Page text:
Grilling with on a charcoal kettle evokes a feeling of simplicity, but choosing a charcoal can be confusing. Lump, briquette, natural, hardwood, chips, chunks, which is best?
First of all, chips and chunks are used for smoking, not as fuel. This wood is not charred, and will simply burn instead of producing a controlled heat source in your kettle.
Briquettes are made from sawdust and small pieces of scrap wood, held together with binders and coal dust. People like the uniform size and shape of briquettes. They burn cooler than natural charcoal, and usually require lighter fluid to start. Briquettes burn through fast, so you need to time cooking correctly and will likely need to add more charcoal to the kettle while grilling. This will also result in a lot of ash. The binders, chemicals from any composite wood used to make the saw dust, as well as lighter fluid used, can affect the flavor of your meal and pollute the air. Briquettes are less expensive than lump charcoal, making it perfect to grab for a short camping trip.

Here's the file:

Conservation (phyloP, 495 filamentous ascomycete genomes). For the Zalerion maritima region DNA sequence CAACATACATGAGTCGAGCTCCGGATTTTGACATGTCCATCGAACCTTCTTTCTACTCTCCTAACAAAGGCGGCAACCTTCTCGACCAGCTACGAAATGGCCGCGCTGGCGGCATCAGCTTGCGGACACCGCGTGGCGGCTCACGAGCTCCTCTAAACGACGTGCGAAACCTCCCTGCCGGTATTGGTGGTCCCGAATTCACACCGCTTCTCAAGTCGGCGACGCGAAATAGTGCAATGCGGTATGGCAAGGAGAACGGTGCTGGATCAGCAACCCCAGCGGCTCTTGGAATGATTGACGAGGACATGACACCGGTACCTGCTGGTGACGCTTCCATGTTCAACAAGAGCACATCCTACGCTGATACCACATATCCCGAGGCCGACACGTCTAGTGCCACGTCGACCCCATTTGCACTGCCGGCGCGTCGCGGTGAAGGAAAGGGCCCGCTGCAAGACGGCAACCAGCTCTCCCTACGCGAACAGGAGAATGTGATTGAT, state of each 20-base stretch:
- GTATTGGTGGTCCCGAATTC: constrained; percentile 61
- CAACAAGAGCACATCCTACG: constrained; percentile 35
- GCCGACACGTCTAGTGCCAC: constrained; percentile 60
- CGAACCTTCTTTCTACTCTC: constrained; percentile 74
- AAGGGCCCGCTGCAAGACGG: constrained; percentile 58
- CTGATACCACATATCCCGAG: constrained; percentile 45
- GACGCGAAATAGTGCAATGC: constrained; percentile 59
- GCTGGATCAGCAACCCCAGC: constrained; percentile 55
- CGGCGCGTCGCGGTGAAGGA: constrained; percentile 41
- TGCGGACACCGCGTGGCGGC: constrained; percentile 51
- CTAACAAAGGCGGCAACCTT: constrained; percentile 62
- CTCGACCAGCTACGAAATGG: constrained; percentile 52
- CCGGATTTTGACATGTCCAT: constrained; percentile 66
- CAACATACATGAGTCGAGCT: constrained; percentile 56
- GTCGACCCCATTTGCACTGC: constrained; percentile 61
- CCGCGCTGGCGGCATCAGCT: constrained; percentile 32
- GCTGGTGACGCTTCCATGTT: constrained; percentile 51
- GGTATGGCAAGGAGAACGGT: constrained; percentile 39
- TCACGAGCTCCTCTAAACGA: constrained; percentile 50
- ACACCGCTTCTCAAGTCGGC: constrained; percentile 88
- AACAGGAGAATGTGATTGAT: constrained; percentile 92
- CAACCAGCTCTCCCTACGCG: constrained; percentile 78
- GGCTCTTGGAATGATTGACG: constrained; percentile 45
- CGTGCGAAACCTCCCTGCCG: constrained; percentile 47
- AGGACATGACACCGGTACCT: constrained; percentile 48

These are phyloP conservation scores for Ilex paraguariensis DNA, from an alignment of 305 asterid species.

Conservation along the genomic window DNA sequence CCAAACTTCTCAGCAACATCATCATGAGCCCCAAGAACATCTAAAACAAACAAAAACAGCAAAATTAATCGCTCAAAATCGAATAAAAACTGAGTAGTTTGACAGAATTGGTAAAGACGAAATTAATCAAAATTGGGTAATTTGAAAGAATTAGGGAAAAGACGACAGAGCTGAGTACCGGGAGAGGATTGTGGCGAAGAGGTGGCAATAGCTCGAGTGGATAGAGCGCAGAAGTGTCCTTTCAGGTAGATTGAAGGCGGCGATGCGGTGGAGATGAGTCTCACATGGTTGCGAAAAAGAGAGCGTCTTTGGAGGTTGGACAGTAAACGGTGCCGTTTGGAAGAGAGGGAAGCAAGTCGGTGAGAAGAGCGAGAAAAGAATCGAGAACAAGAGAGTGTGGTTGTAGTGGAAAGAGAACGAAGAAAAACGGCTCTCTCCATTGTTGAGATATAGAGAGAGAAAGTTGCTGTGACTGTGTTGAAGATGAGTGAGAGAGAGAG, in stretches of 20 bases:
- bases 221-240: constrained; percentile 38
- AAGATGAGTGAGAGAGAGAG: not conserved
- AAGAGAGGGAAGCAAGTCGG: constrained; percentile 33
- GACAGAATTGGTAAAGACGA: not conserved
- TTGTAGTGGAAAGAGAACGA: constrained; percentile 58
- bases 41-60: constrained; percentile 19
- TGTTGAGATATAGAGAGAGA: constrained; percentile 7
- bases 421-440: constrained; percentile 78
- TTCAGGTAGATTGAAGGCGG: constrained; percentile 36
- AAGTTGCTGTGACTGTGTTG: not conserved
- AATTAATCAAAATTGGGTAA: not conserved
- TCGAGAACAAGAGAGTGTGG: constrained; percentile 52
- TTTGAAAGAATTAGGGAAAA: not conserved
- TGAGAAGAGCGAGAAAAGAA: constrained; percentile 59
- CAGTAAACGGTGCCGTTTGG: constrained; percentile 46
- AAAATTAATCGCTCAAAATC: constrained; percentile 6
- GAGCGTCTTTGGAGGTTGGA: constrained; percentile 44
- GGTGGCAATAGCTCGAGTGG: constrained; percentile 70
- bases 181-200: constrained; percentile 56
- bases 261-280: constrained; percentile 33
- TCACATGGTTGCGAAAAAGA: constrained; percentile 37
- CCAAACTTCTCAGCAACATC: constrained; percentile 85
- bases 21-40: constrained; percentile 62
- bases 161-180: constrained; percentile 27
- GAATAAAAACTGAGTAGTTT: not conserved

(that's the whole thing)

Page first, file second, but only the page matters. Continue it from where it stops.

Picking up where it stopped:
Lump, natural, and hardwood are all terms for the same type of charcoal. This type is made from pieces of wood that are burned slowly, until charred. Lump charcoal varies in size and shape, which can make it difficult to layer, and bags can include un-charred pieces. Hardwoods, like oak, mesquite, cherry, and hickory are the most commonly used for charcoal. Just like when using smoking chips, the smoke from lump charcoal will impart flavor into your food. Cooks may come to favor certain woods and blends.
The best part about lump charcoal is that you are burning only wood. Big Green Egg natural lump charcoal, for example, is made from 100% American oak and hickory wood, no fillers, no additives, nothing compressed. This means less ash and a hotter burn. Investing in an electric or chimney starter means no lighter fluid either.
*Note: Due to extreme demand and coronavirus-related supply chain delays, charcoal availability may vary.